While the physiocrats were the first economists to stress and develop the case for laissez-faire, they had distinguished forerunners among statesmen and merchants in France. As we have seen, the laissez-faire concept developed among classical liberal oppositionists to the absolutism of late seventeenth century France. They included merchants such as Thomas Le Gendre and utilitarian officials like Belesbat and Boisguilbert.
Bridging the gap between turn of the eighteenth century laissez-faire writers and the physiocrats of the 1760s and 1770s was the eminent statesman, René-Louis de Voyer de Paulmy, Marquis d'Argenson (1694–1757). The heir of a long line of ministers, magistrates, and intendants, d'Argenson's ambition was to become prime minister and save France from what he saw as impending revolution by instituting laissez-faire. A voracious reader and prolific writer throughout his life, d'Argenson only published in his lifetime a few articles in his Journal Oeconomique in the early 1750s, and these were not printed but widely circulated in manuscript form. For a long while, d'Argenson was erroneously credited by historians with originating the phrase ‘laissez-faire’ in one of the articles in his Journal of 1751.
While d'Argenson did not originate the term, laissez-faire was his repeated cry to the French authorities, a cry he continued to stress even though his ideas were dismissed as eccentric by all his governmental colleagues. As intendant in his early years on the Flemish border, d'Argenson was struck with what he saw to be the economic and social superiority of free people and free markets across the border in Flanders. He then became greatly influenced by the writings of Fénélon, Belesbat, and Boisguilbert.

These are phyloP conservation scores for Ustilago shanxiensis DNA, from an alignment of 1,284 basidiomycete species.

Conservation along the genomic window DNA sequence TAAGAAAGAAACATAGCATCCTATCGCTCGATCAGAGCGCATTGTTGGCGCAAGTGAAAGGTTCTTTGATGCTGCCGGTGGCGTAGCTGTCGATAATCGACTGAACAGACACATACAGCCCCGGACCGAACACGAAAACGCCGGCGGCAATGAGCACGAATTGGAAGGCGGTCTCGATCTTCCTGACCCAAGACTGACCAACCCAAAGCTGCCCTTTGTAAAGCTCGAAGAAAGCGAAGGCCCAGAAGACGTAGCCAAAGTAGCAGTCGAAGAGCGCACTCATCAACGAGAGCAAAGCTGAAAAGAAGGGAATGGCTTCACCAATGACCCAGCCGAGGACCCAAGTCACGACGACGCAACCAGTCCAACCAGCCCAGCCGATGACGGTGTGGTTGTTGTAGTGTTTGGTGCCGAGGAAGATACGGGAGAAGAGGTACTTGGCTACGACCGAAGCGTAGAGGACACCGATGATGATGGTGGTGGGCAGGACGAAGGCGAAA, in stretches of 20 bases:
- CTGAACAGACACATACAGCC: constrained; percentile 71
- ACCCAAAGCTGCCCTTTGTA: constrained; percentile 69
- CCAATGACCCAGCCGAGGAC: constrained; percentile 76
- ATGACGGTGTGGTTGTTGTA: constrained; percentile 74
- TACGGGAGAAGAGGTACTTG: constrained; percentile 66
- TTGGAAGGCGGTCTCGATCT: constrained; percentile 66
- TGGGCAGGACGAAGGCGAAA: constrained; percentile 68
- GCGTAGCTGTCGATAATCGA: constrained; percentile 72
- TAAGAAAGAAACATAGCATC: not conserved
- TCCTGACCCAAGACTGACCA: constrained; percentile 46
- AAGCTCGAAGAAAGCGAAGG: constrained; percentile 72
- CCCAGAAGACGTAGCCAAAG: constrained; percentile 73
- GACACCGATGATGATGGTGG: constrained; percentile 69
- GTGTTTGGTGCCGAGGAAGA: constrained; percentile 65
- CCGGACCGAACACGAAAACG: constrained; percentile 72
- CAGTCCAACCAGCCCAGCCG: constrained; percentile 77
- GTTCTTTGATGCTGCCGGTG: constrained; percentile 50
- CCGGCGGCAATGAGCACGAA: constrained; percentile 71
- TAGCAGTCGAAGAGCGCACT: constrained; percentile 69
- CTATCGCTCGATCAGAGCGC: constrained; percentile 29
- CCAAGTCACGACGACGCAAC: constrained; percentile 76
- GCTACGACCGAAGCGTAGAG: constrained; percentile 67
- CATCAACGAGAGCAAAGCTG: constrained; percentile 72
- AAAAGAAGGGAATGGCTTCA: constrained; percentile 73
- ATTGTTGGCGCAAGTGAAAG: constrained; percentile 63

D'Argenson saw self-love and self-interest as the mainspring of human action, as bringing about energy and productivity in the pursuit of each man's happiness. Human social life, to d'Argenson, has the ‘natural tendency to inherent harmony when artificial constraints and artificial harmony and artificial stimuli are removed’. Looking to an enlightened monarch to remove these artificial subsidies and restrictions, d'Argenson pointed out that in the ideal society, the sovereign would have very little to do. ‘One spoils everything by meddling too much... The best government is that which governs least’. Thereby the marquis anticipated the famous phrase attributed to Thomas Jefferson.
D'Argenson concluded that ‘each individual [should] be left alone to labor on his own behalf, instead of suffering constraint and ill-conceived precautions. Then everything will go beautifully...’. Then continuing the proto-Hayekian point made by Belesbat:
It is precisely this perfection of liberty that makes a science of commerce impossible, in the sense that our speculative thinkers understand it. They want to direct commerce by their orders and regulations; but to do this one would need to be thoroughly acquainted with the interests involved in commerce... from one individual to another. In the absence of such knowledge, it [a science of commerce] can only be... much worse than ignorance in its bad effects... Therefore, laissez-faire! (Eh, qu'on laisse-faire!’)